When lost in the woods, ask a tree for directions.
When lost in the woods, ask a tree for directions.

In fact, I almost think that Telltale should avoid heavily licensed properties where the story is so well-defined. With The Walking Dead, which I think remains the best Telltale series, the story focused on unknown people other than a cameo or two, so anything was possible. With Game of Thrones, almost all of the minor characters in the game (and a few of the nearly major ones) were straight from the book and television series. So when the people you are playing are unknowns and your enemies are all main characters from the book, who do you think is going to win? Telltale would not be able to let you kill one of George R. R. Martin’s characters, so if you really think about it, why would you bother to fight them? You have to lose because you can’t change the main story. And that is what happens to the Forresters, despite anything you do over six episodes to try and stop it.

Game of Thrones: The Ice Dragon tells a nice story. Fans of Game of Thrones will relish the opportunity to fall into the fantasy world that they love. However, the lack of real choices and the inability to change the world significantly makes this series weaker overall than other Telltale products where players are given more or even total freedom. And The Ice Dragon, being the conclusion to the story, is even more locked down than the other episodes, and thus becomes the weakest of the bunch.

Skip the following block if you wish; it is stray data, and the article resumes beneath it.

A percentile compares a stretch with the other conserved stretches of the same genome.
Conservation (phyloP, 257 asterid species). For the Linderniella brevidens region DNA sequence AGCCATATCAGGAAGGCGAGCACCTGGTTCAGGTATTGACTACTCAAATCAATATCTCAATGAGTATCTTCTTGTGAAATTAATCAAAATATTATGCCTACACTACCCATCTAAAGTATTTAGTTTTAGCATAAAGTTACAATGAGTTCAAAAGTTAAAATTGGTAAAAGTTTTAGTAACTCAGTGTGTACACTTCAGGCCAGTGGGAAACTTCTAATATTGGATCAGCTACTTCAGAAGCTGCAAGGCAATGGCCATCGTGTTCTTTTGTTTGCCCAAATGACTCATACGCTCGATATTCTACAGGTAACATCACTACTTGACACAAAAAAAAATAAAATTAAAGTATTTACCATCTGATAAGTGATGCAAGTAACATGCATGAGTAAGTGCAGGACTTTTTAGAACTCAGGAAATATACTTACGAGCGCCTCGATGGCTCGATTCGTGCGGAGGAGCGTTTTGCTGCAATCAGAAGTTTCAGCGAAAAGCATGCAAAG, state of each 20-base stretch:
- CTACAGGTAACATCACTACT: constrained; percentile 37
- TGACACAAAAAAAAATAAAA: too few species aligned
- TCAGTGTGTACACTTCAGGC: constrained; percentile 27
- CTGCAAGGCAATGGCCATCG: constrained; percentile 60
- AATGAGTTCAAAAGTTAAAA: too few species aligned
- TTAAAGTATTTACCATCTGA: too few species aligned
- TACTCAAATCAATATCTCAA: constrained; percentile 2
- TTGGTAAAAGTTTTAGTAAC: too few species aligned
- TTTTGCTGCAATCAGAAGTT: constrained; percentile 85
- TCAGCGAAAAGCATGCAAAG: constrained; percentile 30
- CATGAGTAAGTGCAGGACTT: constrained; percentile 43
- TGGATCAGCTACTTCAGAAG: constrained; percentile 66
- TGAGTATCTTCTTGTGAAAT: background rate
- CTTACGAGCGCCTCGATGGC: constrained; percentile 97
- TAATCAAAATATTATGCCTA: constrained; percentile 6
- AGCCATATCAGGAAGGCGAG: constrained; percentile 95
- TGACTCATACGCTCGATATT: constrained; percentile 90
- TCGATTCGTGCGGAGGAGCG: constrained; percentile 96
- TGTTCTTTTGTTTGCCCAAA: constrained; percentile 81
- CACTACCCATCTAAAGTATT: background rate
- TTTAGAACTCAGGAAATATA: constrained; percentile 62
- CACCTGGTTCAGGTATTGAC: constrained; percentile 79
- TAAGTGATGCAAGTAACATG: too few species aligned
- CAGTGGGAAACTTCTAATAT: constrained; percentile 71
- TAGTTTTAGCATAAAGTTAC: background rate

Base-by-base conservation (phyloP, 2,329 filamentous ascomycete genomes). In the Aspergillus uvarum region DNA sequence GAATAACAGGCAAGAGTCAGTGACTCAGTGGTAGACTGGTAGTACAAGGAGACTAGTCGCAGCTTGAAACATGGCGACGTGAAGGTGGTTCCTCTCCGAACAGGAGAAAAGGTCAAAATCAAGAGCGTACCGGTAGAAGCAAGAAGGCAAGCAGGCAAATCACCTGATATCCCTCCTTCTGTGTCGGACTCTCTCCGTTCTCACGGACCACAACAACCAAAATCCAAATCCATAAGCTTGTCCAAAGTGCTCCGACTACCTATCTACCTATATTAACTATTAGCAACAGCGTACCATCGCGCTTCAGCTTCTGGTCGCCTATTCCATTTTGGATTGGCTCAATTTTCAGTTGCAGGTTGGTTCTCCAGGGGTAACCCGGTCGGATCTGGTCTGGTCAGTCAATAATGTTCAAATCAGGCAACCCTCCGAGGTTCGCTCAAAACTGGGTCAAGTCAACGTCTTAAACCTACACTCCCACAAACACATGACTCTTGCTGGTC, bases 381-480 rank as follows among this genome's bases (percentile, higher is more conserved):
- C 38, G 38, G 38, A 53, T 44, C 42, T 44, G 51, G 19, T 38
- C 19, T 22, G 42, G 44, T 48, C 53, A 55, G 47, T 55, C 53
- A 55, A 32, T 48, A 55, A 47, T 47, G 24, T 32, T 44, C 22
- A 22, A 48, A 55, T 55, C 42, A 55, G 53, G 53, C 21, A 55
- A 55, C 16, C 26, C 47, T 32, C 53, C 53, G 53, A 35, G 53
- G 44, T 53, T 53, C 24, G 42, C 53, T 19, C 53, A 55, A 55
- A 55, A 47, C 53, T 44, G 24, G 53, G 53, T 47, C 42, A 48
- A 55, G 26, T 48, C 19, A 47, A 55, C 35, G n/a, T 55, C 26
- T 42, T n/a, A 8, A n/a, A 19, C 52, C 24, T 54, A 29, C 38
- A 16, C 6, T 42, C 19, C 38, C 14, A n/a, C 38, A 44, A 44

At least you get the choice as to which Forrester you put on that death cart, though most of them will likely follow.
At least you get the choice as to which Forrester you put on that death cart, though most of them will likely follow.

This is by no means a bad review. Game of Thrones: The Ice Dragon earns 4 GiN Gems, but gamers should know going into it that this series is less of a game and more of a story. Thankfully, the story is quite good, so you will probably enjoy playing (and watching) the fall of the noble but tragic House Forrester. Iron from Ice!